Nafziger, Marion Elizabeth (1921-1946)

From GAMEO
Jump to: navigation, search

Marion Nafziger, 1945.
Source: Mennonite Archives of Ontario 1990-1.10

Marion Nafziger: missionary nurse, born 10 August 1921 in Milverton, Ontario, Canada to Enos Nafziger (27 October 1892-28 October 1979) and Elizabeth (Erb) Nafziger (23 August 1890-25 September 1947), the eldest of two daughters and one son. The family moved to Waterloo in 1937 where they were members of Erb Street Mennonite Church in Waterloo. Marion, a young, single woman, died on 8 July 1946 in a Singapore Hospital enroute to India on a Mennonite Central Committee (MCC) assignment as a nurse. She was buried in Singapore.

Marion attended the local high school and Eastern Mennonite School in Harrisonburg, Virginia. She returned to Ontario to train as a nurse at Kitchener-Waterloo (Grand River) Hospital, graduating on 9 June 1945. Some of her Mennonite classmates accepted assignments in Europe and Puerto Rico. Marion considered serving abroad but declared that to do so, MCC would need to ask her.

While completing summer work in Toronto, Marion received a letter from MCC calling her to serve with the Relief Unit in Calcutta (Kolkata), India. World War II had left shipping in chaos so it was spring 1946 before MCC could book passage on a Dutch freighter for Marion and co-worker Mildred Shoemaker. Marion gave a farewell talk at Erb Street's Junior Charity Circle on 12 March 1946.

The ship sailed from San Francisco on 27 April 1946 with a dozen business people and missionaries aboard, arriving in the Philippines two weeks later. Since all but two piers had been destroyed in the war, several weeks passed before the freighter could unload its cargo and move on. Passengers could disembark and go into Manila during the wait but Marion found the city, ravaged by war, too hot and dirty.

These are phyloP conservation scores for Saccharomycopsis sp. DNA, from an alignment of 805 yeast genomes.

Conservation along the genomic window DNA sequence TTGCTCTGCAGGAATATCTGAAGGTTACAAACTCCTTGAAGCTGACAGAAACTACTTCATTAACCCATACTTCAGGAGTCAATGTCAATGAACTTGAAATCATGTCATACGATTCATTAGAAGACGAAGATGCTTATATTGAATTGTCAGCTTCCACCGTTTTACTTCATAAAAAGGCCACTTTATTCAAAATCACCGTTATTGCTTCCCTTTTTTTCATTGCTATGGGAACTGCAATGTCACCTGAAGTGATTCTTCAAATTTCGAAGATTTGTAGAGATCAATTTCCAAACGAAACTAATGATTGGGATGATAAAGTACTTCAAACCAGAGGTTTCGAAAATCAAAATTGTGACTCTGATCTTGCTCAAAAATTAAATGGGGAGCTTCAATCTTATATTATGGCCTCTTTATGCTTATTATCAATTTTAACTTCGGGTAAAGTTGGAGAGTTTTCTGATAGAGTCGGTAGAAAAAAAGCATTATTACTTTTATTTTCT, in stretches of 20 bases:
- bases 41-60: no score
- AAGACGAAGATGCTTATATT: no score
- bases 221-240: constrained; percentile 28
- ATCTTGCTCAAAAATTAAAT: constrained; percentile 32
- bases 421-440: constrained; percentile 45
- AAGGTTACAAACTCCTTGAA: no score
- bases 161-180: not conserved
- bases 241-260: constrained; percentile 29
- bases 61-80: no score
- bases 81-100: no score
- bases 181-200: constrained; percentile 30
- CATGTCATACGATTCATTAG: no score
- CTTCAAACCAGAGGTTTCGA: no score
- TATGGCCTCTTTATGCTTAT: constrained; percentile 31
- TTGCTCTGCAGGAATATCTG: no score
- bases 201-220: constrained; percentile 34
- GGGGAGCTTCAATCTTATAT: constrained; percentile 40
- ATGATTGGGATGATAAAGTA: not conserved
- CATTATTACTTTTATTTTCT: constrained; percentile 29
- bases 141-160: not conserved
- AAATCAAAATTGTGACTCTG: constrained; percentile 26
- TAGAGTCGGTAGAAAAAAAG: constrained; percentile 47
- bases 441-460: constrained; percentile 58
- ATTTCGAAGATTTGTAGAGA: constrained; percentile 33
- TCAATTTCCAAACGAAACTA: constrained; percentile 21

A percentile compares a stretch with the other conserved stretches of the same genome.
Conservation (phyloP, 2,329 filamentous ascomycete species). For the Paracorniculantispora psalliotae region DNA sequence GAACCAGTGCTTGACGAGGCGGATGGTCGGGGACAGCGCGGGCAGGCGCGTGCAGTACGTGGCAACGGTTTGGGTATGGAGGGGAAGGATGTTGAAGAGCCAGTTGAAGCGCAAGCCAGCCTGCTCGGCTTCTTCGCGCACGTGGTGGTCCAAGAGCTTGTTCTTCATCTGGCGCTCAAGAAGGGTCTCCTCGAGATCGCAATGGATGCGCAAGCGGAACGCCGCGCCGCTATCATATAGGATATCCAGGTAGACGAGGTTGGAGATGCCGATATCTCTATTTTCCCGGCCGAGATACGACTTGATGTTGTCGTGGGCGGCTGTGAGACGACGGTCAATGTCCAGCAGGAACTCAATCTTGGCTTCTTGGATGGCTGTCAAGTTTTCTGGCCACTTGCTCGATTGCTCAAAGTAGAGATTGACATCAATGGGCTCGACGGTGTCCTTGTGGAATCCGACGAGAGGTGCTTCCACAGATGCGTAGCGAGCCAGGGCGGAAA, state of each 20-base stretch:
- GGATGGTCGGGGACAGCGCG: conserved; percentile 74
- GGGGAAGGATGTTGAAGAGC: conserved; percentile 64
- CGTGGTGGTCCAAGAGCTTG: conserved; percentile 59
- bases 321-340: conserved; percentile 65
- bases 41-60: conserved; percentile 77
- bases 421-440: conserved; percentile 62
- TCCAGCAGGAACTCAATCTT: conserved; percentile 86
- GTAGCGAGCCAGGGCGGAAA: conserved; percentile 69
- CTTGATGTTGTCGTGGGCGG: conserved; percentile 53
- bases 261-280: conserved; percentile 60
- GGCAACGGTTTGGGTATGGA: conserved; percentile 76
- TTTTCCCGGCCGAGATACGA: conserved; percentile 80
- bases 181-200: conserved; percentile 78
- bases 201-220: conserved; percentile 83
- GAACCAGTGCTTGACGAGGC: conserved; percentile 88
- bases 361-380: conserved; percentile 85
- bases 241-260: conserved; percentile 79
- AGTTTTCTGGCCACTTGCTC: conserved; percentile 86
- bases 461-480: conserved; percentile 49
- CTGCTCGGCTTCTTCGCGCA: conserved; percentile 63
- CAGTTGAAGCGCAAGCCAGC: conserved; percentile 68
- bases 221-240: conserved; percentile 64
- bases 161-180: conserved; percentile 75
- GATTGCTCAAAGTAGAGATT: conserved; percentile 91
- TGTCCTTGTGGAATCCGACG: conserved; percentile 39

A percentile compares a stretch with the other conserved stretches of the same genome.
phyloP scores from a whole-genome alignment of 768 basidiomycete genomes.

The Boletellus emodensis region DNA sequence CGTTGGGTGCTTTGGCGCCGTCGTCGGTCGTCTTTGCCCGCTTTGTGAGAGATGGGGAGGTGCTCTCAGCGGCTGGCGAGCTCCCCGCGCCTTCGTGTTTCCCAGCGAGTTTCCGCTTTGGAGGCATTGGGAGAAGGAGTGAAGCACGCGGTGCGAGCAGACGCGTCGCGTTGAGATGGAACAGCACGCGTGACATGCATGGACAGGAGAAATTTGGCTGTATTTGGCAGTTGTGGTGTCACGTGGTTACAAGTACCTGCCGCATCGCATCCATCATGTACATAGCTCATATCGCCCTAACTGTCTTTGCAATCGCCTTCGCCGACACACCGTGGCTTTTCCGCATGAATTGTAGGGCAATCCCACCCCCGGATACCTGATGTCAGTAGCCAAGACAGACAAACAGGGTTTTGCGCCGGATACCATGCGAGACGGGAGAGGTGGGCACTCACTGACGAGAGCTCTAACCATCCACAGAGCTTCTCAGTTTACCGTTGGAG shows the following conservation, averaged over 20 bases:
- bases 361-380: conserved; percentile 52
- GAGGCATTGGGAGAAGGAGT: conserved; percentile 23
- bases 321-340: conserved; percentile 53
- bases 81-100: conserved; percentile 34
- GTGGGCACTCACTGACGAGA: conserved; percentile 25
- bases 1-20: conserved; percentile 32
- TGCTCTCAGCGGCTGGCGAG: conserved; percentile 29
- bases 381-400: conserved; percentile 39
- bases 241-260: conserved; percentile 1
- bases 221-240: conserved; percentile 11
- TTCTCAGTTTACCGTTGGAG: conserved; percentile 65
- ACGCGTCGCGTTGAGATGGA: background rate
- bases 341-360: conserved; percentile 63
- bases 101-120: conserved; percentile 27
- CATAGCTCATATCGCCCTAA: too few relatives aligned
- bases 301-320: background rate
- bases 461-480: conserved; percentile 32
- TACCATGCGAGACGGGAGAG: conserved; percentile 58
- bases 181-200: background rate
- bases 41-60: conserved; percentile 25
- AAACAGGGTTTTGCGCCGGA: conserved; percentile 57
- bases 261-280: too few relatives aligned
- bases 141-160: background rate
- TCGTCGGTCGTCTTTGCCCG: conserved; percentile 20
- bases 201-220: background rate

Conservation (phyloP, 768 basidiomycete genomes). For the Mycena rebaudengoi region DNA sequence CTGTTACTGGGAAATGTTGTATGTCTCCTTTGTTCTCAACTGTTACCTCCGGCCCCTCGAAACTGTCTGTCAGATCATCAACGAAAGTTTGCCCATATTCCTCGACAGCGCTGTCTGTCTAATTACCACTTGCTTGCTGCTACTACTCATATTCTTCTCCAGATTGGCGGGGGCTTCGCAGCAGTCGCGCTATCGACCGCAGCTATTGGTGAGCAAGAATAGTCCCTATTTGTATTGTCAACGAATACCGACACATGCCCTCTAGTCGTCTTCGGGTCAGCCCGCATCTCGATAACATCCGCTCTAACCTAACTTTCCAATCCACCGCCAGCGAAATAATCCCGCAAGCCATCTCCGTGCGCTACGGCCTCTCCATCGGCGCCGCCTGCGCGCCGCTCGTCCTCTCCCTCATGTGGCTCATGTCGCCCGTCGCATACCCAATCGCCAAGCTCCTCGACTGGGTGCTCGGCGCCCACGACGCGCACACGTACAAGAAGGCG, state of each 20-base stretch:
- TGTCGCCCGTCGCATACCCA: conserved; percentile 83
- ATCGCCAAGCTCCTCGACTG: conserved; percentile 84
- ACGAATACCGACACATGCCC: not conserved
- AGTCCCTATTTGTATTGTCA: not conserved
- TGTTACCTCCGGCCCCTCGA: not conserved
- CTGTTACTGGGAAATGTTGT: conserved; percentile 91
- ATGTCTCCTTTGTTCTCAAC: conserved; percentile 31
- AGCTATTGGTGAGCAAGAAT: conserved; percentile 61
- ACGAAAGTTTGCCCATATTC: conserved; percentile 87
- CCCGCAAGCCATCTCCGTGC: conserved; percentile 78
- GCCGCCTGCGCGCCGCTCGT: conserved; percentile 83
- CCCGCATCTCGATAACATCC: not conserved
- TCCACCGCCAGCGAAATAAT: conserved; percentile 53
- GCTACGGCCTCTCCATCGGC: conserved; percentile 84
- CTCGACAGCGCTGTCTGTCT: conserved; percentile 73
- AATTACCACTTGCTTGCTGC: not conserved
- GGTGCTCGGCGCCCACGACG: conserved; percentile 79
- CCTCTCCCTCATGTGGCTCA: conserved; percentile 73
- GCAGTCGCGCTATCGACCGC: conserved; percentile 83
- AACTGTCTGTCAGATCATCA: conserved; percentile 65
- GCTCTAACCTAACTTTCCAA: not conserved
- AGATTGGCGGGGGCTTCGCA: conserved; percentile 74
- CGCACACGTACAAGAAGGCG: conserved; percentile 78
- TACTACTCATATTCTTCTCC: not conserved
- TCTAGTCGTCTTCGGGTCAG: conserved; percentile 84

On 20 June the freighter finally left the dock, passed Singapore four days later and then returned to Singapore due to the captain's illness. At the same time Marion was suffering pain and a fever. She felt the ship's return to Singapore where medical help was available was God's plan. Marion was taken off the ship to the hospital. Her co-worker Mildred, with no visa for Singapore, could not stay with her.

Confusion reigned for several days with a doctor diagnosing “subacute appendicitis,” scheduling then cancelling surgery, then releasing Marion with a certificate indicating travelling was not a risk. Edna Lee, wife of a Methodist missionary, took Marion to her home and set out to arrange a flight to Calcutta for her. Edna soon realized something was wrong. Marion was confused and within a few days became almost violent. She was taken back to the general hospital on 6 June 1946 then transferred to a psychiatric hospital with a diagnoses of pneumonia and “acute mania.” Marion no longer knew her name. She died in the hospital on 8 July 1946, never reaching India or serving God as a missionary nurse. Edna Lee, one of the few people to attend Marion's funeral, laid orchids on her grave.

Marian never became the missionary nurse she felt called to be but her determination to answer that call will long be remembered.

Bibliography

Kessler, Karl. Path of a People: Erb Street Mennonite Church 1851-2001. Waterloo, ON: Erb Street Mennonite Church, 2001.

Roth, Lorraine. Willing Service: Stories of Ontario Mennonite Women. Waterloo, Ont.: Mennonite Historical Society of Ontario in cooperation with Women's Missionary and Service Commission of Eastern Canada, 1992.


Author(s) Ferne Burkhardt
Date Published May 2016


Cite This Article

MLA style

Burkhardt, Ferne. "Nafziger, Marion Elizabeth (1921-1946)." Global Anabaptist Mennonite Encyclopedia Online. May 2016. Web. 18 Jun 2018. http://gameo.org/index.php?title=Nafziger,_Marion_Elizabeth_(1921-1946)&oldid=134152.

APA style

Burkhardt, Ferne. (May 2016). Nafziger, Marion Elizabeth (1921-1946). Global Anabaptist Mennonite Encyclopedia Online. Retrieved 18 June 2018, from http://gameo.org/index.php?title=Nafziger,_Marion_Elizabeth_(1921-1946)&oldid=134152.




©1996-2018 by the Global Anabaptist Mennonite Encyclopedia Online. All rights reserved.